Fighting fungus with fungus

While fungi can be very beneficial to a plant, some other Fungi are just no fun when you want to grow crops. We talked already about a banana fungus destroying plantations across the world, and also cereals like corn, barley and wheat suffer from various fungus-induced diseases. Now, researchers have found crucial details on a gene that helps to fight the fungal infestation.

Fungal diseases in crops are a two-fold problem. First, fungus growth takes away nutrients and energy from the plants. Then, the plants’ defence system ramps up and bears a further cost on the energy budget and as a result, fungi infested crops suffer from a severe loss in yield. 

On top of that, many fungi produce toxins of various kinds that can spoil the little harvest that is left. Mycotoxins can cause a number of diseases, often induced by moulds growing on produce after it leaves the field. A few of them, however, spread their toxic compounds already on the field. Fusarium graminearum causes the Fusarium Head Blight, a disease that affects wheat fields during particularly wet seasons. Its toxins can linger on the grain for a long time and therefore contaminated grain has to be destroyed – a massive loss for any wheat grower. 

Usually, the most straightforward response to fungal diseases is the spraying of fungicides. This practice brings two problems, however. Growing concerns and awareness of the effects of pesticides on the environment limit the amount and type of fungicides that can still be used. And, more importantly, fungicides do very little to fight F. graminearum. Its occurrence during wet seasons means that rain is likely to wash off the compound from the grain. And in the ground, the fungus can live in up to 60 cm depth, far away from the surface-applied fungicides.

So, wheat breeders instead resorted to the search for inherently resistant wheat varieties. They found such a candidate in a Chinese heirloom wheat variety and managed to cross it with high performance lines to increase their resistance against the fungus. However, they had no idea what gene exactly was responsible for increasing the hardiness of wheat.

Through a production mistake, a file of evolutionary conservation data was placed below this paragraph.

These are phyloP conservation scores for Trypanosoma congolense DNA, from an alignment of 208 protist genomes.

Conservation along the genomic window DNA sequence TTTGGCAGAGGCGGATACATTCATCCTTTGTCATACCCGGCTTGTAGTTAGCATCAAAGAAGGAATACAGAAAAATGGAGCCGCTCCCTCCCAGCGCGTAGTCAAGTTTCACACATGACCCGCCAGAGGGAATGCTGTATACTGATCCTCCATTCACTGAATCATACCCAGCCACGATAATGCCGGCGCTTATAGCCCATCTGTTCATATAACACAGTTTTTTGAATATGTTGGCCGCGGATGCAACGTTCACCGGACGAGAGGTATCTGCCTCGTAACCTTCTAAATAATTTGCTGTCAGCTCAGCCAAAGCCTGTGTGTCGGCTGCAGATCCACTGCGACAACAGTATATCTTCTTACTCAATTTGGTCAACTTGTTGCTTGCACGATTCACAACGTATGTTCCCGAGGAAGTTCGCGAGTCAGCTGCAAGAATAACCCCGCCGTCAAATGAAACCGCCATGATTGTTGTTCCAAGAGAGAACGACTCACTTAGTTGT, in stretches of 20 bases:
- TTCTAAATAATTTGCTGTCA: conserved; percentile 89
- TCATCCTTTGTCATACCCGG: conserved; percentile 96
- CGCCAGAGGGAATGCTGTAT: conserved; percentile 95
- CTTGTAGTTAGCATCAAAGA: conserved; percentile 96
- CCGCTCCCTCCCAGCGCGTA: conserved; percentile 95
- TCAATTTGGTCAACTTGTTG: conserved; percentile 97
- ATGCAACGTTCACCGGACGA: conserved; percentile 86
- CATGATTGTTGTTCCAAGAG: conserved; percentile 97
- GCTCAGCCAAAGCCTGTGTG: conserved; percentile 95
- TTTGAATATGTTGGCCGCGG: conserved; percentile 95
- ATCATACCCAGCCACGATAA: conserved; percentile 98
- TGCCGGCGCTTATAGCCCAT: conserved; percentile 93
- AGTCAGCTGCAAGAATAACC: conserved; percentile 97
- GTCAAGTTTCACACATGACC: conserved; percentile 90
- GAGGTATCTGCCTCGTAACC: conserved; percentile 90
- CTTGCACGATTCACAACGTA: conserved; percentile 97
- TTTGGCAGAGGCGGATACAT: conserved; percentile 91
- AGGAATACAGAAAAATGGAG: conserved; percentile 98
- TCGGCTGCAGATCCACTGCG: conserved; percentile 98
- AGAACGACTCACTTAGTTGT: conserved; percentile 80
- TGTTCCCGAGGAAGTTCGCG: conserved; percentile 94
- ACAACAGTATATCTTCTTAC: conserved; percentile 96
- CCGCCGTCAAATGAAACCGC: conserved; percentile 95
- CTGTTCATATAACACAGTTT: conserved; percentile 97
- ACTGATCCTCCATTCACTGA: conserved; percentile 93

More recently, another resistance trait got the attention of researchers. The trait Fhb7 also increases wheat resistance against Fusarium, but this time it wasn’t identified in wheat but in a close relative, the wild grass Thinopyrum elongatum. Breeders also crossed this trait from grass into production lines of wheat. 

In plant breeding, it often doesn’t matter to know the exact gene identity and function to improve crops. Instead of looking for a specific gene with a start and stop, breeders just look for broader regions, encompassing a large number of genes that as a group are linked to resistance. Breeders summarise the effect not because they’re lazy, but because it speeds up breeding and circumvents the necessity of fully understanding complex genomes like the one from wheat. It is often good enough to know the region on the chromosome where an interesting trait sits.

Researchers, on the other hand, usually would really like to know what gene is responsible for a trait and how it does its job. You might wonder why that is, given that breeders could cross the trait into wheat already before.